Jeanne-Marie Viljoen, Waltz with Bashir: between representation and experience, 2014. . Critical Arts 28, 40–50

The film is centered around Folman’s personal traumatic experience from the First Lebanese War. The story is revealed through an approach that uses other people’s representations of the same moment of history to fill in the gaps in the protagonist’s memory and blur the lines between the two seemingly conflicting categories: experience and representation. The article analyses the suitability of such technique to documenting traumatic events as it allows an “innacurate and fractured, yet intense and authentic” portrayal.

The thesis of the article is explored in 8 different aspects of duality divided in separate sections:

Waltz with Bashir: between experience and Representation serves as a consolidation and further elaboration on the already presented thesis from the introductory section.  It establishes the word “realistic” as a subjective term that can be irrelevant to a traumatic experience. Viljoen narrows down the main strengths of the film to “a remarkable display of written and spoken text, graphic images, colours, sound and silences – which refer to reality, dreams and conscious memories.”

Ari Folman: between experiences and representations of others gives a perspective of the director’s background to reveal the psychological cause of his memory loss. This additional context allows the author to elaborate further on the central thesis of the blurred border between experience and representation. Collective memory becomes a device to build a language that allows the traumatized individual to remember and share his experience.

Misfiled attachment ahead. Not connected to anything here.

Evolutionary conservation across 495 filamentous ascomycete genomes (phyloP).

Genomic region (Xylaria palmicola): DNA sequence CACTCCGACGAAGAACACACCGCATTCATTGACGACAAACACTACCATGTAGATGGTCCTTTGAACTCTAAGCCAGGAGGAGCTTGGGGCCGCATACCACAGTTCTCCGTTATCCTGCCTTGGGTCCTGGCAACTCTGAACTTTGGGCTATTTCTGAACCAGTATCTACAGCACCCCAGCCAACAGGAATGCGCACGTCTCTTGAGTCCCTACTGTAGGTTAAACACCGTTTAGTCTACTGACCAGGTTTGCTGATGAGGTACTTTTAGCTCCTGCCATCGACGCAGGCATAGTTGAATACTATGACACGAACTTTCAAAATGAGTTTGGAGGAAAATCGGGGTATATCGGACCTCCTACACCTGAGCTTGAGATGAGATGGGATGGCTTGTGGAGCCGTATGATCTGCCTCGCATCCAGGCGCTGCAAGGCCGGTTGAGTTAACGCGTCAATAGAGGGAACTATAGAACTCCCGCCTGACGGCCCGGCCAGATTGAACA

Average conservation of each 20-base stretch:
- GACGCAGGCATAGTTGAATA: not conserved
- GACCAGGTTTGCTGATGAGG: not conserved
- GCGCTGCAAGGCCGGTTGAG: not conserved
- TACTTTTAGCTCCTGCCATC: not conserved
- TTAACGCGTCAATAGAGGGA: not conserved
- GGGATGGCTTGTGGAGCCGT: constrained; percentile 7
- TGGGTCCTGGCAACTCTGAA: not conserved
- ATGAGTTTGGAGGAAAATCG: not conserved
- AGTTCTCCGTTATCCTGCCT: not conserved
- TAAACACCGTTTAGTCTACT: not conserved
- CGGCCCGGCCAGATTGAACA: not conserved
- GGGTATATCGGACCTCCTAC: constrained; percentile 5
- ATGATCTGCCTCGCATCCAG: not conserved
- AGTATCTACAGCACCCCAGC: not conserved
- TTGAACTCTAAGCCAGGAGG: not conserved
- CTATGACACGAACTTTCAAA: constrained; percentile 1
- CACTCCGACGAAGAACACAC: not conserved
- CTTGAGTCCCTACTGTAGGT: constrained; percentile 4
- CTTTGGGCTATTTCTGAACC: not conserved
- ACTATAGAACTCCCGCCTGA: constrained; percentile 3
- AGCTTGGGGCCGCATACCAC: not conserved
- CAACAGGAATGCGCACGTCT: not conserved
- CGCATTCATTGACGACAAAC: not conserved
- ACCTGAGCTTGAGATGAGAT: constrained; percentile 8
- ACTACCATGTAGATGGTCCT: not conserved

Representational “Languages”: between fantasy and reality elaborates on the conflict reality/imagination in relation to memory. This section analyses how the director employs surrealism as a visual language to document horrific experiences. Viljoen gives precise dimensions to what is “realistic” and what is “surreal” in the film.

: between the visible and the invisible enriches the main thesis with a philosophical sublayer. The author uses Zizek’s theory of objective violence to prove that “the best way to access the invisible realm (of violence) is through the indirect method of exploring art and aesthetic traces of such violence.” Therefore, the goal of a piece of art that depicts traumatic encounters is not realism and clarity, but authenticity of sensational impressions.

Photography: between Presence and Absence analyses the role of the photographic sequence in the end of the film. This section refers to Zizek’s theory once more in order to question the directness of photography in representing an experienced event.

Film: between meta and material is focused on the viewer’s experience of a film. It refers to Vivian Sobchack’s theory of the conflict within the spectator’s experience when “one is both aware of the “unreality” of the film and the bodily reality of the content of the film”.

Animated documentary: between subject and object discusses the advantages of animation compared to live action documentaries. It stresses on the animation’s access to the subjective aspect of experiences which brings the audience closer to the “invisible”.

Comics: between words and images examines the graphic novel, the quality of distance behind words and the interdependence between written language and images in depicting violent experiences.

The article is concluded with a reaffirmation and summary of the exposed arguments.

 

 

 

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